Savings is definitely a keyword. Governments are looking for ways to save money while delivering similar or even better outcomes. Digital service teams who use internet-era ways of working are often able to make significant savings, even if their ultimate aim is to improve outcomes for citizens.
We also heard about the importance of working on high-visibility projects. Digital service teams should make sure the projects they are working on find strong support among politicians, even within the opposition, as governments eventually change.
Another thing I took from this convening is the importance of aligning digital needs with citizen and political priorities. It is also useful for digital teams to work on services and platforms which bring value to other departments, where they can enlist advocates. These advocates may help make a difference when asking for additional investment.
3. Digital service teams need levers to scale their impact across government
‘Levers’ are the tools digital service units have to lead change within their organisation. Some levers can be considered to be hard powers, like spending control which sets a clear authority over budgets. Digital service units may also use soft powers, like hiring, which solely relies on the ability of teams to attract talents.
At the convening, we heard from Tom Loosemore, Partner at Public Digital, and co-founder of the UK Government Digital Service (GDS). Tom went through the different levers used by GDS from its start in 2011 until 2015. I hadn’t realised how strategic they were before Tom highlighted the importance of using levers wisely, in the right combination, and at the right time.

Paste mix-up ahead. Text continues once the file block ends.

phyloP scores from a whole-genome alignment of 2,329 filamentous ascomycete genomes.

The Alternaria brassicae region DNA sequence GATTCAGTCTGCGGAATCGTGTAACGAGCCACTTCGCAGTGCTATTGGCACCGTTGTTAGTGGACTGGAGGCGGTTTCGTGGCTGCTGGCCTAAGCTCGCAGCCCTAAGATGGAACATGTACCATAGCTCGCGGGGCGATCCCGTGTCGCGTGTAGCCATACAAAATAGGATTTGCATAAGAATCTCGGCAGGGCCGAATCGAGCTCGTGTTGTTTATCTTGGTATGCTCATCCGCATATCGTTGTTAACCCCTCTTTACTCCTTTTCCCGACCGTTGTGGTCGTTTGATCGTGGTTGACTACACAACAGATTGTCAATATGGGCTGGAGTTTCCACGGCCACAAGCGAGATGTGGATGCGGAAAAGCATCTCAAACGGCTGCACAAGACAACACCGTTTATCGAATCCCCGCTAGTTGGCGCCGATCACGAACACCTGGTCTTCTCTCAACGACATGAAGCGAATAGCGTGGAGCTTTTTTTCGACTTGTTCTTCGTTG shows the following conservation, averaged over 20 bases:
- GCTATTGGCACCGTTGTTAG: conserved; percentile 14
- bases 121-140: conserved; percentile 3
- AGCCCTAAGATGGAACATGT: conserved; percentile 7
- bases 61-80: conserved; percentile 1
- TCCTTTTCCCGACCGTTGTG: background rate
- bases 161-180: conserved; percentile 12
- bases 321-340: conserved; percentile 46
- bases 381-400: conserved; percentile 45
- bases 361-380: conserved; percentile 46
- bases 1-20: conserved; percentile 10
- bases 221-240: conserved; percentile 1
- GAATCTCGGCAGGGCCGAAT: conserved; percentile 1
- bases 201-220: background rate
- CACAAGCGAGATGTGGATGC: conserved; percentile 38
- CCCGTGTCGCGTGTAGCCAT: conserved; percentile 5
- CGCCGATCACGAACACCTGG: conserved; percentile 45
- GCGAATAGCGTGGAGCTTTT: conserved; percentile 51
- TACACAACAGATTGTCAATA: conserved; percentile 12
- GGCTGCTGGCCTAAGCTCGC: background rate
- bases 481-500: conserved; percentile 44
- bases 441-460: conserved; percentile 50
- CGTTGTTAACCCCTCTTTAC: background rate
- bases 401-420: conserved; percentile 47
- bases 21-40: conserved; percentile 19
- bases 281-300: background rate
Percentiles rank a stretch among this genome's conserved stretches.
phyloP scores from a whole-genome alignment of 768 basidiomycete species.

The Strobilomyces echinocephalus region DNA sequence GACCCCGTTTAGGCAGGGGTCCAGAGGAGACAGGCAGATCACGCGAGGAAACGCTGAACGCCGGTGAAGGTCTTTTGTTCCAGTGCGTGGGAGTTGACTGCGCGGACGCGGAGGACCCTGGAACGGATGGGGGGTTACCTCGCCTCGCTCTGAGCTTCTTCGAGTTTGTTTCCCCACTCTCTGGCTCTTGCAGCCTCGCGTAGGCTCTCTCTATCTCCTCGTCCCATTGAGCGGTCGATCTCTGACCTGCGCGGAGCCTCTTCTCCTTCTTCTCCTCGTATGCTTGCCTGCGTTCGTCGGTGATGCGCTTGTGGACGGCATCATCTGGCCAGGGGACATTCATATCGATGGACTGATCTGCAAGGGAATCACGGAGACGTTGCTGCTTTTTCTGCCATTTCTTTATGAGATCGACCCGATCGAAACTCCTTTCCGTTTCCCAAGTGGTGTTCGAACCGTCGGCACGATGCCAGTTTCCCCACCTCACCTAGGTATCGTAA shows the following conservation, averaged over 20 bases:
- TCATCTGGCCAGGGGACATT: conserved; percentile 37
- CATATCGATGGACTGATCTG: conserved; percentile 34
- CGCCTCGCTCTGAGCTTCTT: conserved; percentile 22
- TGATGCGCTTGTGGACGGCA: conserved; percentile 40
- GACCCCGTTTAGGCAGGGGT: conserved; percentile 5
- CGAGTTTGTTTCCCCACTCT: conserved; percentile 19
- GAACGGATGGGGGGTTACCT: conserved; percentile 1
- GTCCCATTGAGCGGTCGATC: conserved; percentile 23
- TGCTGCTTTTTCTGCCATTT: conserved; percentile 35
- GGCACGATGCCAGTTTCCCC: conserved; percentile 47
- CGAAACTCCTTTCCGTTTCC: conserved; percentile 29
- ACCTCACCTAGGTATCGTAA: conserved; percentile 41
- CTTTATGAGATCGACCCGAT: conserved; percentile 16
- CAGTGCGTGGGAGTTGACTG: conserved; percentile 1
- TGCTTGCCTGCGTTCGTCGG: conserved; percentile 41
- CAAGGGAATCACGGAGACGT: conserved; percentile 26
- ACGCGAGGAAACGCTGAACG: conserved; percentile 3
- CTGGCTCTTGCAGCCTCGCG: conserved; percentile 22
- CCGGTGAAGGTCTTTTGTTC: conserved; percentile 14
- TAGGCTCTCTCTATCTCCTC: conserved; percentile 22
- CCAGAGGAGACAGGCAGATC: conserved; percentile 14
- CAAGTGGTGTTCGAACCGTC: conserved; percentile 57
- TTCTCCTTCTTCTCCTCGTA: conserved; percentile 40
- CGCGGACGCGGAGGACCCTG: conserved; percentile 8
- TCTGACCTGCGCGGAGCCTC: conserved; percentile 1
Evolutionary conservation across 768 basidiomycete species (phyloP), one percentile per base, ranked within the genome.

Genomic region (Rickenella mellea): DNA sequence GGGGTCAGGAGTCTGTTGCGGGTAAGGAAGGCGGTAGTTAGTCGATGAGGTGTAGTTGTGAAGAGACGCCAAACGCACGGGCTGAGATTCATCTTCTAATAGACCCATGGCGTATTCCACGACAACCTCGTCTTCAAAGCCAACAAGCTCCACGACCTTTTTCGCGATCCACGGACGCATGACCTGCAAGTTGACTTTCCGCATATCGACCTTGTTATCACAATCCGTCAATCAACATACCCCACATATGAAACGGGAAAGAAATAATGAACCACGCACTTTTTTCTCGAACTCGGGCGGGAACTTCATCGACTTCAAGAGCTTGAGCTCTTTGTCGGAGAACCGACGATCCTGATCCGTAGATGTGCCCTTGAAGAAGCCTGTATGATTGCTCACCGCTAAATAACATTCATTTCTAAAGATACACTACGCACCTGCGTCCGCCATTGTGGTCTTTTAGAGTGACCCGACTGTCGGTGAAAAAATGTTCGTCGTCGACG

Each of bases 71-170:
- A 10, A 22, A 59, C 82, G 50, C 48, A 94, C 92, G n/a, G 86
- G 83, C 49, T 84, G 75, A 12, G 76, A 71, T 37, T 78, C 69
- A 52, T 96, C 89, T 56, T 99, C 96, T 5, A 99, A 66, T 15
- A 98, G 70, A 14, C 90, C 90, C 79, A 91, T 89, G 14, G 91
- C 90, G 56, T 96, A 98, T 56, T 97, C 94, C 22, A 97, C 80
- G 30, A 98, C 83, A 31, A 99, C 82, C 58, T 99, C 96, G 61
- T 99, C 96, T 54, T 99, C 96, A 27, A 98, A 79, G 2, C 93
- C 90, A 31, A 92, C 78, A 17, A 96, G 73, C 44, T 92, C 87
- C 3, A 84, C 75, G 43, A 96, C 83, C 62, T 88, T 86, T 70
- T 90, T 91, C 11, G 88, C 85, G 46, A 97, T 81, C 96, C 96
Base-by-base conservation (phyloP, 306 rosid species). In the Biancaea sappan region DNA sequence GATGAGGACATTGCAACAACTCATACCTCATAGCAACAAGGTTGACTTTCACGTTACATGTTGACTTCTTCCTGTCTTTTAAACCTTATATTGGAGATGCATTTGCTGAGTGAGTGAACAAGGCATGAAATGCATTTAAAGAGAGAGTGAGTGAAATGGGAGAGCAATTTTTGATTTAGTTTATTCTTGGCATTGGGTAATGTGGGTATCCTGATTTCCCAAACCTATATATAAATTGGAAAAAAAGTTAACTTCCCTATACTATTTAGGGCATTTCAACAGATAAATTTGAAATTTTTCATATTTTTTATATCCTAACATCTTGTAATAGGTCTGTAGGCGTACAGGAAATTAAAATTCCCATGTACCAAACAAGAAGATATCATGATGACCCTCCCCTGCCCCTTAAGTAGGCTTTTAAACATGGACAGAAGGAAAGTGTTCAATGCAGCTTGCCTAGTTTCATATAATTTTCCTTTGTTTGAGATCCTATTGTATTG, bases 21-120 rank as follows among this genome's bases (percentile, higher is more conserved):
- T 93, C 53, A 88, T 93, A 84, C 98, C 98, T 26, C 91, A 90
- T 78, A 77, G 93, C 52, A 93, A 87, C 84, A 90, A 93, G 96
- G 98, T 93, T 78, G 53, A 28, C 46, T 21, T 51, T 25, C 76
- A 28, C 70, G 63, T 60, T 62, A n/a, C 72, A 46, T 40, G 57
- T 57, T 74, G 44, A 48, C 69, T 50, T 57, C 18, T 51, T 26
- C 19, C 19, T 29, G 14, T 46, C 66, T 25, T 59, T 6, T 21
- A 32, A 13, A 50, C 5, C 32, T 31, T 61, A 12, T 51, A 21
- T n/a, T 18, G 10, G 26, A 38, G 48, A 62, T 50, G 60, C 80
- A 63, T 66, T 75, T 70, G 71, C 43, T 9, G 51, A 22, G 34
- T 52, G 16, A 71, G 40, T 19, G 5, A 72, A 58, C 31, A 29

At the beginning, GDS had to achieve quick wins to secure support across government. It focused on creating the UK ePetitions service first. In 8 weeks GDS delivered a service which is now used by tens of millions of people. This would not have been possible without a ‘magic wand’ – a lever that can make digital service units temporarily immune to certain rules or processes that other departments must adhere to. It allowed GDS to fast-track hiring practices when it mattered the most, bringing people into the government digital team in a matter of days which was previously unheard of.
This allowed GDS to attract the attention of journalists which meant they could then use their ‘communications power’ lever to secure the support of the government, and access new hard levers, such as spending control – a very powerful lever. GDS used spending control to rationalise IT expenditures, especially on long-term and vendor lock-in contracts.